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Intestinal Stem Cell Aging: Origins and Interventions

Authors
  • Jasper, Heinrich
Type
Published Article
Journal
Annual Review of Physiology
Publisher
Annual Reviews
Publication Date
Feb 10, 2020
Volume
82
Pages
203–226
Identifiers
DOI: 10.1146/annurev-physiol-021119-034359
Source
Annual Reviews
Keywords
License
Yellow

Abstract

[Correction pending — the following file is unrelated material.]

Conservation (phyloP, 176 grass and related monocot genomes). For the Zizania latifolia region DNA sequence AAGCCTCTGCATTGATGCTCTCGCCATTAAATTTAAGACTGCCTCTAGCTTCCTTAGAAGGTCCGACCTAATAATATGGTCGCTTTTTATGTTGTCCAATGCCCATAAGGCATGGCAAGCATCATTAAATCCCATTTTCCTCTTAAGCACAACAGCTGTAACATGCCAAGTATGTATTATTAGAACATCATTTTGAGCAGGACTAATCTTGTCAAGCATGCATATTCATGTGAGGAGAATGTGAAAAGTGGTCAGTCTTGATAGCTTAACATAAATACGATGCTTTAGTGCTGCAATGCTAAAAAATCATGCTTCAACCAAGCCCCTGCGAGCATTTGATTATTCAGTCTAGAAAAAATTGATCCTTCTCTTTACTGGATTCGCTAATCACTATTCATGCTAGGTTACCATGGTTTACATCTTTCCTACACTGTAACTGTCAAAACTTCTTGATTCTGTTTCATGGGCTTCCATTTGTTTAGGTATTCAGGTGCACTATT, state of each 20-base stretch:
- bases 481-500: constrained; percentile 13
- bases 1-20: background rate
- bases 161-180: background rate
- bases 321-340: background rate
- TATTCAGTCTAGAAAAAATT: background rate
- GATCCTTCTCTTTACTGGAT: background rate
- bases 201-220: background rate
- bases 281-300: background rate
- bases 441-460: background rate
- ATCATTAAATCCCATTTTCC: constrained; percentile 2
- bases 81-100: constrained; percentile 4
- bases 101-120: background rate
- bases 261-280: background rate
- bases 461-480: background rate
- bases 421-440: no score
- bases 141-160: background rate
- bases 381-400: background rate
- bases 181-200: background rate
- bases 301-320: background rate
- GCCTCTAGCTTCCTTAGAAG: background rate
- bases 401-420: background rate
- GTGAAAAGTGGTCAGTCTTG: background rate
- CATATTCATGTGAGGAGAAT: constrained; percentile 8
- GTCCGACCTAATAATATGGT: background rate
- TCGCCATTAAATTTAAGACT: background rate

Regenerative processes that maintain the function of the gastrointestinal (GI) epithelium are critical for health and survival of multicellular organisms. In insects and vertebrates, intestinal stem cells (ISCs) regenerate the GI epithelium. ISC function is regulated by intrinsic, local, and systemic stimuli to adjust regeneration to tissue demands. These control mechanisms decline with age, resulting in significant perturbation of intestinal homeostasis. Processes that lead to this decline have been explored intensively in Drosophila melanogaster in recent years and are now starting to be characterized in mammalian models. This review presents a model for age-related regenerative decline in the fly intestine and discusses recent findings that start to establish molecular mechanisms of age-related decline of mammalian ISC function.

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